Thus any discussion of bank markets under this interpretation requires
a specification of the product and geographical area.
Reference to Table suggests the several product-area market
combinations in which the bank may find itself involved. Within
the input market, the liquidity characteristics of the funds demanded
are a major determinant of the range of institutional competition.
Commercial banks have an advantage in the demand for funds requiring
high liquidity and the unique nature of the compensation offered
by commercial banks assures the deposit of such furds in the
banking system. However, the total amount of funds requiring
immediate liquidity tends to vary with the intensir ctf the bidding
of all financial institutions for such funds. The ce facto demand
nature of alternative such as savings accounts and g-ernnent
securities, has given the offerees additional flexW._ity. When
bidding for such funds increases the rates offered, holders ha'-
been able to engage in a successful liquidity-profi abilityy trade-
off while meeting their continuing transaction neec 7;ith increase
The other major fund input demanded by banks are those which
are less volatile and could be characterized as "store of value"
funds by the offerees. In competing for this input, commercial
banks have no form of compensation superior to other financial
intermediaries. Further, as the liquidity requisite placed on the
funds is relaxed, more and more deficit units are drawn into direct
negotiations with the fundholders or surplus units, so that the
institutional participation in this market is more extensive than
is found in the highly liquid market.
"**.*: -'* -^ ;1';.- ** .* *.*- ** ', .*.*. *** *- .. -. -. fd
BANK MARKETS: PRODUCTS, GEOGRAPHIC
RANGE AND PARTICIPANTS
of the Market
Medium size units
of highly liquid
Small units of
Large units of
units of time
of time funds
Participants in the Market
Large organizations;* large
Medium-siZed crganizaticns and
wealthy individuals; lar and
medium-sized coc=errcial bnr;s.
Small or.:-izations and :
individual .; 3;= 2 redi-,. and
large cct-rcial banks.
All sur-lus units large a ugh
to prcdu; such r produce
large fi n:cial interedi r_es
as well a- the deficit .r
found in e pen money L-zet.
Medium-sized su'r 2lus unitr:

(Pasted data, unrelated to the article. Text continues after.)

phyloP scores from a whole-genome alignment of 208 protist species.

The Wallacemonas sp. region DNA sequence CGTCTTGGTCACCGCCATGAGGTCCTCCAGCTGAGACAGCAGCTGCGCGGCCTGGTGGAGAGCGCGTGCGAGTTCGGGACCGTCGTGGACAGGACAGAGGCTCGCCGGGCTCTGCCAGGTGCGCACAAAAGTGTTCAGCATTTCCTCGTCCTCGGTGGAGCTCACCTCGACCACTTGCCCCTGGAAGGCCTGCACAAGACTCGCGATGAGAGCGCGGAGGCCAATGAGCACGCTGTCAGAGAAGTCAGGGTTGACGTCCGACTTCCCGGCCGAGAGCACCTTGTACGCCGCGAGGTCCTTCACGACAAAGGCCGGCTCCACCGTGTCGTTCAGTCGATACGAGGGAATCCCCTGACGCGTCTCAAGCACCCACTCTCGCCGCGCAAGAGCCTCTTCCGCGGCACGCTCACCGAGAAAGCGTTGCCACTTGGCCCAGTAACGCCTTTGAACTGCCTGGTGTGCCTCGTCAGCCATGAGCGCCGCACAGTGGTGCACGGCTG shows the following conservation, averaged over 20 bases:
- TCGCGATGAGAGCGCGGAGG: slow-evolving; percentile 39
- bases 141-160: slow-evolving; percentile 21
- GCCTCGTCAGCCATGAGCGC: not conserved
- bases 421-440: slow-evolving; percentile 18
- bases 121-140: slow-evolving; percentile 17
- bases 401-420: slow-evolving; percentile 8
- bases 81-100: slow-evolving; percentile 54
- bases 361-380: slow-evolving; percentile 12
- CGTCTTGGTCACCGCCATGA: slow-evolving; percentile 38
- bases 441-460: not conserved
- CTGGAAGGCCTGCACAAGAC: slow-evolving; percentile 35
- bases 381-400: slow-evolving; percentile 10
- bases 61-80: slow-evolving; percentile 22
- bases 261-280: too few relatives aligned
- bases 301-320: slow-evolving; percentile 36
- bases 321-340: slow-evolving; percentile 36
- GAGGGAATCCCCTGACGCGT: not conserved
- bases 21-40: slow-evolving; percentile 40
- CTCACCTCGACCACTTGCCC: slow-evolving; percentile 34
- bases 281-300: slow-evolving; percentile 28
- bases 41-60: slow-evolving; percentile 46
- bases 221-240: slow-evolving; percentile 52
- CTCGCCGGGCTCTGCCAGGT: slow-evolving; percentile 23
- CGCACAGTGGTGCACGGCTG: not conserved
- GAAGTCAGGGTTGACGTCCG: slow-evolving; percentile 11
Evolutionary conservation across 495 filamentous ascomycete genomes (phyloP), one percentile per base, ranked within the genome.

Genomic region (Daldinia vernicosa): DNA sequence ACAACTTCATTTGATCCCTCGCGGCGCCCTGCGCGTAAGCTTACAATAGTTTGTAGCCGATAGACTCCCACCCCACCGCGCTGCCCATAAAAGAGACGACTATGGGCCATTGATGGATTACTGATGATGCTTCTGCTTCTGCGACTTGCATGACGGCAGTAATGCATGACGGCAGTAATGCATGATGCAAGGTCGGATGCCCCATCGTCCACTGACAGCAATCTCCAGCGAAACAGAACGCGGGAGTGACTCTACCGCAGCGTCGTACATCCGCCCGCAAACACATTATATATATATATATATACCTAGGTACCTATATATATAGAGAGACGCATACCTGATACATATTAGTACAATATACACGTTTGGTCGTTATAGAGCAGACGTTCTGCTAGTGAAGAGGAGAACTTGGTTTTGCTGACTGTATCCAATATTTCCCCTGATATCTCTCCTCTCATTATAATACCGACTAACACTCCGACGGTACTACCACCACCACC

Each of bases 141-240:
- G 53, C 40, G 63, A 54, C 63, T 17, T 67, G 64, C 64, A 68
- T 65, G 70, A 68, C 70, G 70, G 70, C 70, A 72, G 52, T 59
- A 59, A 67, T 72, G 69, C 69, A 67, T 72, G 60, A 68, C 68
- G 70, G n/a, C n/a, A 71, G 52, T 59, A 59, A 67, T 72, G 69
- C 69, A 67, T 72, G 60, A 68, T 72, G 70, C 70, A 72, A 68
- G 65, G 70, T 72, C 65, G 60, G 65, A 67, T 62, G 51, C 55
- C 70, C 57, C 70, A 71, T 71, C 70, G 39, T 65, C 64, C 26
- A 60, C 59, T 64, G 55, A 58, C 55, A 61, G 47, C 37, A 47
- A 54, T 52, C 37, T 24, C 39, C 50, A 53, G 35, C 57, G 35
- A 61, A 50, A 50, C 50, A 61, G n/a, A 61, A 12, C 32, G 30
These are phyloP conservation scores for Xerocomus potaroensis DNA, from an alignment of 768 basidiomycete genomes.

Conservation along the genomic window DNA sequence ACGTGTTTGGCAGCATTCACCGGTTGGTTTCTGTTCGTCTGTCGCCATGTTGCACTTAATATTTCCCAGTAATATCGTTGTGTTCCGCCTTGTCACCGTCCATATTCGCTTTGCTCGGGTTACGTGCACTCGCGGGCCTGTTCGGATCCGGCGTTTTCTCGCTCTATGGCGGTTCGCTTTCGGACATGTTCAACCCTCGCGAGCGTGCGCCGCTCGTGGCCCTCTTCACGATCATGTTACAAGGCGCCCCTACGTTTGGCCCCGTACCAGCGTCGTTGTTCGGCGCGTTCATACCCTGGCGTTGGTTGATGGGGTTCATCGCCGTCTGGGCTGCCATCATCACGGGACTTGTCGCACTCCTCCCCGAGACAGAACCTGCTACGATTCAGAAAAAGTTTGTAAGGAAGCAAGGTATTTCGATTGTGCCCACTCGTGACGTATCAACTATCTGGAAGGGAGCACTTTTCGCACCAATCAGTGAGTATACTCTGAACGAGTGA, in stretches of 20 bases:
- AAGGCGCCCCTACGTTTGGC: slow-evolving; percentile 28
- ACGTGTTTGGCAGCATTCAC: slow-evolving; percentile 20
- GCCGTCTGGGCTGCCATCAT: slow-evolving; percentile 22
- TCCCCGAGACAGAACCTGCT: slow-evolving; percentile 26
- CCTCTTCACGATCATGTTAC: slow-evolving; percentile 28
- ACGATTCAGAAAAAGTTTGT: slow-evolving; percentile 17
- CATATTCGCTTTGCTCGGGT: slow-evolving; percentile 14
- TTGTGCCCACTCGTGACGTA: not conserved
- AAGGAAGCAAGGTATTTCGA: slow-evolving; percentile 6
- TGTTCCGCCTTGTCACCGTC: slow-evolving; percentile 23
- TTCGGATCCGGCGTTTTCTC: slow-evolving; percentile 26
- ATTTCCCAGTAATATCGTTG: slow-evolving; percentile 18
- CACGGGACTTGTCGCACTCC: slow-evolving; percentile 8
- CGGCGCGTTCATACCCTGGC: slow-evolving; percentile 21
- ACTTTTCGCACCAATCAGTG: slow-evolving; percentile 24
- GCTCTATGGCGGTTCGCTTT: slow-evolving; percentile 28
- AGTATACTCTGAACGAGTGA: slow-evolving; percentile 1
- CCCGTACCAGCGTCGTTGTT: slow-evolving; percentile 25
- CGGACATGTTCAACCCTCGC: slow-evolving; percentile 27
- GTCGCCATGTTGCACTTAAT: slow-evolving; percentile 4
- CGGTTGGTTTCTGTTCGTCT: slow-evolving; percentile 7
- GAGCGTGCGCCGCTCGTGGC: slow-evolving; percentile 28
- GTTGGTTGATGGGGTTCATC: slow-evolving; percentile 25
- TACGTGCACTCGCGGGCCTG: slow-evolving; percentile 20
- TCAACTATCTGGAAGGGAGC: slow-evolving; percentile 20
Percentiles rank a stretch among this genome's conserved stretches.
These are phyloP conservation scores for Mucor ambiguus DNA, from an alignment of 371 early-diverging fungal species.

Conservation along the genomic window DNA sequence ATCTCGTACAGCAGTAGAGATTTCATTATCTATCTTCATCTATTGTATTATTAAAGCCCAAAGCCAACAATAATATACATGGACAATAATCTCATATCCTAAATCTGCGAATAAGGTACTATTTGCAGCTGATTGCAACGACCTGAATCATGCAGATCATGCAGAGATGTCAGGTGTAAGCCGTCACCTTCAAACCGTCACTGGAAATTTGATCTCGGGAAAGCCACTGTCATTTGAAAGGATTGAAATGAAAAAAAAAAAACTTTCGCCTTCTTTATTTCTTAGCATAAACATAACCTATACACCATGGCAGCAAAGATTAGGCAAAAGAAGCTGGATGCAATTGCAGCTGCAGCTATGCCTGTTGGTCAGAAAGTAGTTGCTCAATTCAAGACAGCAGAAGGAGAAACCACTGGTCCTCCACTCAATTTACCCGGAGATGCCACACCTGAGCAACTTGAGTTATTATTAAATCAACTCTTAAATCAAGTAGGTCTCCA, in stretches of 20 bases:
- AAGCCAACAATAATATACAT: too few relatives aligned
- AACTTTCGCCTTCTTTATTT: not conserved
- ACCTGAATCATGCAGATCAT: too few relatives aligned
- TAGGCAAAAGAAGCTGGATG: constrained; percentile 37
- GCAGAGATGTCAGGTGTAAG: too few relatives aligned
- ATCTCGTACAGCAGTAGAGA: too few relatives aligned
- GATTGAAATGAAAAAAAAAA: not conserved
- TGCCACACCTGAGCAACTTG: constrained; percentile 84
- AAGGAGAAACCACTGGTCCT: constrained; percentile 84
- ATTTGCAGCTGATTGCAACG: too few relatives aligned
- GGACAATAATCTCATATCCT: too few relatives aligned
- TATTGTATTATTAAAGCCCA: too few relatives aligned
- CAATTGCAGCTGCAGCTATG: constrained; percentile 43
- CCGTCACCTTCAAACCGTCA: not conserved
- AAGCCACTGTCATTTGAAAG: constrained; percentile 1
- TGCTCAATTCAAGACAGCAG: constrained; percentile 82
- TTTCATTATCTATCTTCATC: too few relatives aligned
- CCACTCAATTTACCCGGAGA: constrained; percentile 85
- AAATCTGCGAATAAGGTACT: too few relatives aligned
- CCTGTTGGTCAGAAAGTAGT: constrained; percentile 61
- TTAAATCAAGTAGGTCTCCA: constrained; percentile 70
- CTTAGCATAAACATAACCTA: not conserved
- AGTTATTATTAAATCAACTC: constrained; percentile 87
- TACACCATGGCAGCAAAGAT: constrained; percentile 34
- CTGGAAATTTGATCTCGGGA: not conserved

large and mdium:-sized firanrial
intermediaries as :;ell as Large
and meciua-sized deficit uCits.
Small surplus units; local
financial intermediaries cf all
sizes as well as all deficit
*Those participants listed first are on the supply side of the market.
**Those participants following the semicolon are on the demand side
of the market.
***Time funds are those funds whose liquidity time dimension is greater
TABLE 9 (Continued)
Product Geographical Range Participants in the Market
of the Market
All forms amd sizes of financial
intermediaries and surplus units;
large deficit units such as local,
state, and national government,
and large corpcrations.
Large financial intermediaries
and surplus units; large business
Large ar- redium-sized fincnial
intermedri:-ies, some sur-:s units;
medium-s-_'ra business org--i.ations.
Local cc-~-rcial banks and :m ner-
cial fi:a-ce companies; se _-
Local cc-rze ia banks, sarl and
consumer i:nance companies
savings, a-c loan associarions;
individual for purchase rf real
or personal rrcoerty.
*Investment funds include those funds placedin the credit instrumen-s of
enterprises, both public and private. Investments differ from loans in
several respects. In the first place, a loan is generally a relatively
short term fund placement whereas an investment has a longer time horizon.
Secondly, in bank lending, the borrower usually initiates the transaction,
but in investing the bank takes the initiative by entering the market
to make purchases or sales. Thirdly, in lending, the bank is normally
the major creditor and one of only a few creditors, while in investing the
bank is one of many creditors. Finally, in the lending transaction there
exists a personal relationship between the bank and the borrower, while
investing is an impersonal matter.
Investments also include the placement of secondary reserves in the
money market. However, the primary difference between these investments
and those previously mentioned is in maturities. Otherwise, they are